Construction of world’s longest crude oil pipeline begins in TZ

Work on the Mombasa-Nairobi oil pipeline – a Vision 2030 flagship project – started in July 2014. PHOTO/FILE
The pipeline is expected to move 216,000 barrels of oil per day. PHOTO/FILE
Tanzania and Uganda have jointly launched construction works for a $3.55 billion (Sh355 billion) heated oil pipeline to pump the latter’s crude oil to the global markets in three years.

The pipeline project, which is being undertaken by Total SA, kicked off in earnest on August 5 after Tanzania’s president John Magufuli and his Ugandan equivalent Yoweri Museveni laid its foundation stone at Chongoleani peninsula, near the Tanga port in Tanzania.

The two leaders are expected to launch works for the project at Hoima by end of the year.

At 1,445 kilometres, the Uganda-Tanzania crude oil pipeline will be “the longest electrically heated crude oil pipeline in the world,” according to Adewale Fayemi, Total country manager for Uganda.

“It’s a record,” Mr Fayemi told Reuters in a recent interview, adding that the facility will open a new phase of economic development in East Africa on its completion in 2020.

The Uganda-Tanzania crude oil pipeline will be heated so as to keep the highly gummy crude liquid enough to flow. The facility will move Uganda’s crude oil from Kabaale, in the western Hoima region, to Chongoleani in Tanzania.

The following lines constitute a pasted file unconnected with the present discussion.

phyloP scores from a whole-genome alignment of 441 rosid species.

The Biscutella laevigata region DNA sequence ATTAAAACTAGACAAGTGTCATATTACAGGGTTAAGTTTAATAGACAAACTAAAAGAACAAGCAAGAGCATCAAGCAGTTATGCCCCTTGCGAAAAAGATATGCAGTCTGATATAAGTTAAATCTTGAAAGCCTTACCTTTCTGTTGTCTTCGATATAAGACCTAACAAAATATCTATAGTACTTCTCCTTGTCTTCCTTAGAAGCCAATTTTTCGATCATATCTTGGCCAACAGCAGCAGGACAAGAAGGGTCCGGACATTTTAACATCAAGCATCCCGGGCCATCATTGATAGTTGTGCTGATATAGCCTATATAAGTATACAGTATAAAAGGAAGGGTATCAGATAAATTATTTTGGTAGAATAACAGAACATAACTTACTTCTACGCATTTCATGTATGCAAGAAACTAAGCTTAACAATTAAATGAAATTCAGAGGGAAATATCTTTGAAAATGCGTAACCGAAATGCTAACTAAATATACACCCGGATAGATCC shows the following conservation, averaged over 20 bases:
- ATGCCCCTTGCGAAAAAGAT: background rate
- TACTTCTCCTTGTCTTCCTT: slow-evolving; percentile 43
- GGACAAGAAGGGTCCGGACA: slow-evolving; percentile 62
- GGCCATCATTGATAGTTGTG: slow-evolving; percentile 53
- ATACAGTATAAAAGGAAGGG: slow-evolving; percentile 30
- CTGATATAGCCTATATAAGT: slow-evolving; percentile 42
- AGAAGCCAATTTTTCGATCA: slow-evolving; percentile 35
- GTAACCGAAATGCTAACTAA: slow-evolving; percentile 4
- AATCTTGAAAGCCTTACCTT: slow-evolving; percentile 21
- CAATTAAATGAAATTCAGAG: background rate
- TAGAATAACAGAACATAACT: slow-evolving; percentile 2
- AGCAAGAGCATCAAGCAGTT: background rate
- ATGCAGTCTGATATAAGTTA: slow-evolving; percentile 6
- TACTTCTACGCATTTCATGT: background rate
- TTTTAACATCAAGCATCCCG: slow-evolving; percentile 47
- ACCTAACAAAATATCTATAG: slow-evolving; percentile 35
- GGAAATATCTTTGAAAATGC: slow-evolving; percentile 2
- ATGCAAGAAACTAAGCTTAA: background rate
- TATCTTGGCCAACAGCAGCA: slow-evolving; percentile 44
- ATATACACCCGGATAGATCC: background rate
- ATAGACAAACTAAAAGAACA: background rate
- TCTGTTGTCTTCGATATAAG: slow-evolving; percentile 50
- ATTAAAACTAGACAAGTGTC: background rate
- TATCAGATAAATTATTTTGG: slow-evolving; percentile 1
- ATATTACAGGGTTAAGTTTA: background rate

The 24-inch diameter pipeline is expected to move 216,000 barrels of oil per day at a cost of $12.2 (about Sh1260) per barrel. This will save Uganda $3.7 (Sh385) per barrel compared to an earlier plan to build a pipeline from Hoima to Lamu in Kenya at a cost of $5 billion (Sh520 billion).

Following Uganda’s decision to take the Tanzania route, Kenya will now build a Sh2.1 billion pipeline covering 855 kilometres from South Lokichar in Turkana to the port of Lamu.

READ: Kenya, Uganda to build world’s longest heated oil pipeline

Details of financing of the Uganda-Tanzania crude oil pipeline are still not clear, but Total – which is one of the owners of Uganda oilfields, together with China’s Cnooc and Britain’s Tullow Oil – had earlier indicated that it was willing to fund the project.

Uganda’s crude reserves, which were discovered at Hoima in 2006, are estimated at 6.5 billion barrels, while recoverable reserves are likely between 1.4 billion and 1.7 billion barrels.

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